Shattering diagnosis after doctors blamed pain on bushwalking

When Kat Fraser's mother Angela was diagnosed with pancreatic cancer, Kat's daughter, Ella, 11, remarked, "at least it's not breast cancer."

Shattering diagnosis after doctors blamed pain on bushwalking

When Kat Fraser's mother Angela was diagnosed with pancreatic cancer, Kat's daughter, Ella, 11, remarked, "at least it's not breast cancer".

Because like many Aussies, she was under the impression that type of cancer is Australia's most deadly.

But it's not.

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Because while pancreatic cancer takes 3300 lives a year - a few hundred more than breast cancer - more than 90 per cent of breast cancer patients live for five years after diagnosis.

Only 11 percent of people with pancreatic cancer do, giving it the worst survival rate of any cancer.

Mrs Fraser, 41, who works in health, admitted she too also knew little about it before her beloved mum was diagnosed in 2017.

Once she found out, she told her daughter she wished her mother had breast cancer instead.

Pancreatic Cancer

The teacher's aid and grandmother of four, from Hobart, Tasmania had always been healthy, travelling to her native Colombia and going on regular bushwalks, when she developed a pain in her side.

Doctors had given her anti-inflammatories, and tests had shown nothing wrong.

"They told her to ease off the bushwalking a little bit," Mrs Fraser, said.

But the pain got worse, and she also felt bloated and sick

One day, urged by her daughter, she returned to her GP, and was sent to hospital.

"Mum was always so strong and had such a pain tolerance," Mrs Fraser, said.

"She said 'I can't even bend over to put on my trousers without crying, it hurts so much."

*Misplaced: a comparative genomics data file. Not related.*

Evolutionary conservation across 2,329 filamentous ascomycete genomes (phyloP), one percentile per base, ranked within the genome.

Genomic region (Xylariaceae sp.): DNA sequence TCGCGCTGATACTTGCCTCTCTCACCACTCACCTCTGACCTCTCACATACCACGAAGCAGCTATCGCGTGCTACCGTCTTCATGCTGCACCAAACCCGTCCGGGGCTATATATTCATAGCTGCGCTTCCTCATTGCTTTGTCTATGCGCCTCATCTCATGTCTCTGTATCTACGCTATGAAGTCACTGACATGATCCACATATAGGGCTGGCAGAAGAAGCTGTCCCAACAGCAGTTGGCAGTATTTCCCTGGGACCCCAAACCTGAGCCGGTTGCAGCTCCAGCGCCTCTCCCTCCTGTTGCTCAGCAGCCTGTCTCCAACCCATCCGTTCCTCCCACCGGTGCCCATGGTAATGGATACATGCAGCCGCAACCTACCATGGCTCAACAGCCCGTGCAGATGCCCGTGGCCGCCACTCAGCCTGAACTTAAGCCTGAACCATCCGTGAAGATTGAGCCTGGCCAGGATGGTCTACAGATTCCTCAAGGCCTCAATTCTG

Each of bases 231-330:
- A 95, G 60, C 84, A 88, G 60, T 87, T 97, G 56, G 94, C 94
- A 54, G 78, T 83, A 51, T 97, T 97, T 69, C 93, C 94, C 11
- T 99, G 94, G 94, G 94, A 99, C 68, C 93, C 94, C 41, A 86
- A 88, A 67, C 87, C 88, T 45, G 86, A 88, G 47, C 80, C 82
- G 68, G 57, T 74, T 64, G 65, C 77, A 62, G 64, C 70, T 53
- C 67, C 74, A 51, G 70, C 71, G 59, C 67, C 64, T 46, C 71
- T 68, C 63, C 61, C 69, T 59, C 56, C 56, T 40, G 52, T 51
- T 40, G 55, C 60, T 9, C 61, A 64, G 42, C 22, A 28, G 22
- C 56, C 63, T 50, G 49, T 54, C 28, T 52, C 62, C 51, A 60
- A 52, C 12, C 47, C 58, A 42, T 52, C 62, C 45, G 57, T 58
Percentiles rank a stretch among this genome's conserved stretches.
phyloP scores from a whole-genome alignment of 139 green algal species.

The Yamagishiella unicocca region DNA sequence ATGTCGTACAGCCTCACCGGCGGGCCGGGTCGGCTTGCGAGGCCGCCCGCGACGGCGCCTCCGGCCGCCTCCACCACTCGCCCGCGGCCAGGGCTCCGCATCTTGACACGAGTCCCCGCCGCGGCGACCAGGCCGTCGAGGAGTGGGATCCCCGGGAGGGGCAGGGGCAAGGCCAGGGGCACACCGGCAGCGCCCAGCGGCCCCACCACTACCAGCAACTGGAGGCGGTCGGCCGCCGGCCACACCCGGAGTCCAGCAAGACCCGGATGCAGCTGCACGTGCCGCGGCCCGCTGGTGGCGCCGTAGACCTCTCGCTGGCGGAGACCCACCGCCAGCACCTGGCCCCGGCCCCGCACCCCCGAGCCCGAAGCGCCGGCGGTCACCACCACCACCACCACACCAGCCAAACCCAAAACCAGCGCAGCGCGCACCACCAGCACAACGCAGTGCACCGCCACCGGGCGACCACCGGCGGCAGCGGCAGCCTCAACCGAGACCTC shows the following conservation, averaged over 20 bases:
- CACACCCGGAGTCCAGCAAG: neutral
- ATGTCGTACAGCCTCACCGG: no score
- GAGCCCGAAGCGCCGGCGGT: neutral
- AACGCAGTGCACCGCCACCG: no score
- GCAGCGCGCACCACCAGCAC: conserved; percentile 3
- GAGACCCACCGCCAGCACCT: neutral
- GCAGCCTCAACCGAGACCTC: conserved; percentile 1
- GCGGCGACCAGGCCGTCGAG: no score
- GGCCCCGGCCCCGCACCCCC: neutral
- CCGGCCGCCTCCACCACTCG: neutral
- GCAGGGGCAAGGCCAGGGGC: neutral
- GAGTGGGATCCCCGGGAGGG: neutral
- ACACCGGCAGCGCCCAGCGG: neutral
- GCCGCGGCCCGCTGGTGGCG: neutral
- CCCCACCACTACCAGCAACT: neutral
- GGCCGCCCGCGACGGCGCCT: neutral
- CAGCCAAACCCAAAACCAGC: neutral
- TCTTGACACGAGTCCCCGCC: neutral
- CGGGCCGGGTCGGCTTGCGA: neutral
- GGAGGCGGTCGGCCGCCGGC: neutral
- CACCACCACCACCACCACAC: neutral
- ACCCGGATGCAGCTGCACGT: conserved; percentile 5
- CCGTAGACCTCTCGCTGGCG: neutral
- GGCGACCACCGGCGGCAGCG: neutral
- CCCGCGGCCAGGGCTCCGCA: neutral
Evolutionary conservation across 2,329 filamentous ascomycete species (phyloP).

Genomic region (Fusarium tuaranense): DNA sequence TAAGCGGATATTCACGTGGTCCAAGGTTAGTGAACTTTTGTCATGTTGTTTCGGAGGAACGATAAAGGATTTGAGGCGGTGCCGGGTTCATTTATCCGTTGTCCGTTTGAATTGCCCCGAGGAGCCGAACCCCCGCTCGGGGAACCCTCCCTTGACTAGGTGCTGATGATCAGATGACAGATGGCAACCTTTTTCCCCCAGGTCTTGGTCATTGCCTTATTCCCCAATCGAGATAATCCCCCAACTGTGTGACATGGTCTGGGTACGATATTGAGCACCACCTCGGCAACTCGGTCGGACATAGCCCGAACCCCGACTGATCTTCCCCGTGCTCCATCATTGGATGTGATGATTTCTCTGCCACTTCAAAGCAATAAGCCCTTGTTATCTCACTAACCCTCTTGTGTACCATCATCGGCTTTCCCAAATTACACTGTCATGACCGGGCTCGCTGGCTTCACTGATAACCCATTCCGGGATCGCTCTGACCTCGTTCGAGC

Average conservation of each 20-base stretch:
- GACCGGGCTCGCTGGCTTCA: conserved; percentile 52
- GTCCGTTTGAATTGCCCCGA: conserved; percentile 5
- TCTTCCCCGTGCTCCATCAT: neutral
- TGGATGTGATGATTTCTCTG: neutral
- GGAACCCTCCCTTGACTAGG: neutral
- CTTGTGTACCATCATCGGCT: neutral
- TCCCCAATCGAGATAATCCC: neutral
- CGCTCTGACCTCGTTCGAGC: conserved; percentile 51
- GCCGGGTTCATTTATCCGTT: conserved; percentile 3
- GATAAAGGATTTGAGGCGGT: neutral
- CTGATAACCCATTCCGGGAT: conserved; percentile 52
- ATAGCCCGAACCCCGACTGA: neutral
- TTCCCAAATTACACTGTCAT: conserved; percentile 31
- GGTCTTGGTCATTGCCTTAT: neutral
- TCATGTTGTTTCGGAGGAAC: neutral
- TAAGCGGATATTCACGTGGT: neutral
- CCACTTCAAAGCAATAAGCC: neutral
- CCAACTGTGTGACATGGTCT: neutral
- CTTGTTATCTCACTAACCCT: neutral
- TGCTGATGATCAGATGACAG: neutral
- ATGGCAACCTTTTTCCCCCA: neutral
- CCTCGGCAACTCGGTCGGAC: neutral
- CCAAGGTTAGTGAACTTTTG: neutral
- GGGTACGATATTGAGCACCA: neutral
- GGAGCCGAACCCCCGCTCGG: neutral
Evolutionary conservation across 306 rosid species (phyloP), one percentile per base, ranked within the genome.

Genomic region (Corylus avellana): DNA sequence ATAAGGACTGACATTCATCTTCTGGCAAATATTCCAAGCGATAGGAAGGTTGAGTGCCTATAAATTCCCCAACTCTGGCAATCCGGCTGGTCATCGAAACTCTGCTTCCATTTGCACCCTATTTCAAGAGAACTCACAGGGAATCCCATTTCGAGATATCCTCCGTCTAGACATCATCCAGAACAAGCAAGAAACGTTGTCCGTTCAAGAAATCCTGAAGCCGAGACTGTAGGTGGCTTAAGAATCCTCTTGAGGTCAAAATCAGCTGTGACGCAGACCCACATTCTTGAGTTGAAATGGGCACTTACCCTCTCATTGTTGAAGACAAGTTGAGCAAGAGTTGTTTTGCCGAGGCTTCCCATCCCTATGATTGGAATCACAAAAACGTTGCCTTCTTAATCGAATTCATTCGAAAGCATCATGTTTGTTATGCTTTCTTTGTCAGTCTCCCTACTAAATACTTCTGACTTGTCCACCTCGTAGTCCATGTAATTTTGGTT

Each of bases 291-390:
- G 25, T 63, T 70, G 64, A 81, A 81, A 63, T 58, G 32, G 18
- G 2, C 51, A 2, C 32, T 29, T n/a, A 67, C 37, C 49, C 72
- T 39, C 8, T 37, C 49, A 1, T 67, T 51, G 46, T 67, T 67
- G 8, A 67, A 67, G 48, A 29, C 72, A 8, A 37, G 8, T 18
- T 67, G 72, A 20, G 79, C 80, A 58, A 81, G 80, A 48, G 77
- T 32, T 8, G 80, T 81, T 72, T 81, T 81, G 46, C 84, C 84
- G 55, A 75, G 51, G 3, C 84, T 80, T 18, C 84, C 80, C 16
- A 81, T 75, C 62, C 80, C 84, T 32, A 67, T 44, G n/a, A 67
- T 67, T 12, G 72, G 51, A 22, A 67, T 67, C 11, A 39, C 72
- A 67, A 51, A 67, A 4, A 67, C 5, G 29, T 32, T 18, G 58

More tests also failed to find the answer, and it wasn't until a surgeon operated for what he thought could be gallstones, that the cancer was found.

It was a sudden blow for the family, with Mrs Fraser, admitting she barely knew what the pancreas was or what it did.

Pancreatic Cancer

"We were not expecting it to be a cancer diagnosis," she said.

"It wasn't until the surgeon said the life expectancy is really low that we started looking into it - we had no idea. "

The outlook was grim, though the family were led to believe surgery might be possible, Mrs Fraser, 71, died, a year to the month after her diagnosis.

Now her daughter is on a push to spread the word about the disease, as a new survey from pancreatic cancer charity PanKind shows most Aussies are vastly uninformed.

A total of 88 per cent of people thought breast cancer was the biggest killer, the charity found, when it's actually down the list, at fifth.

Pancreatic Cancer

And more than half surveyed didn't know the pancreatic cancer symptoms, which include stomach pain, loss of appetite, nausea and vomiting, weight loss and changed bowel motions.

"The signs and symptoms are so vague that it could be a lot of things," Mrs Fraser said.

"I don't want anyone else to have to go through what we went through, have someone that they love be diagnosed and die within a year, or earlier.

"I want to raise awareness so people can have an idea around what to look out for - and if we can raise awareness we can raise funds for research."

The reason pancreatic cancer is so deadly is because it's diagnosed too late, experts say, which also means research on improving survival can be hard.

"Often when a patient is diagnosed, they are close to death," Michelle Stewart, CEO of PanKind, said.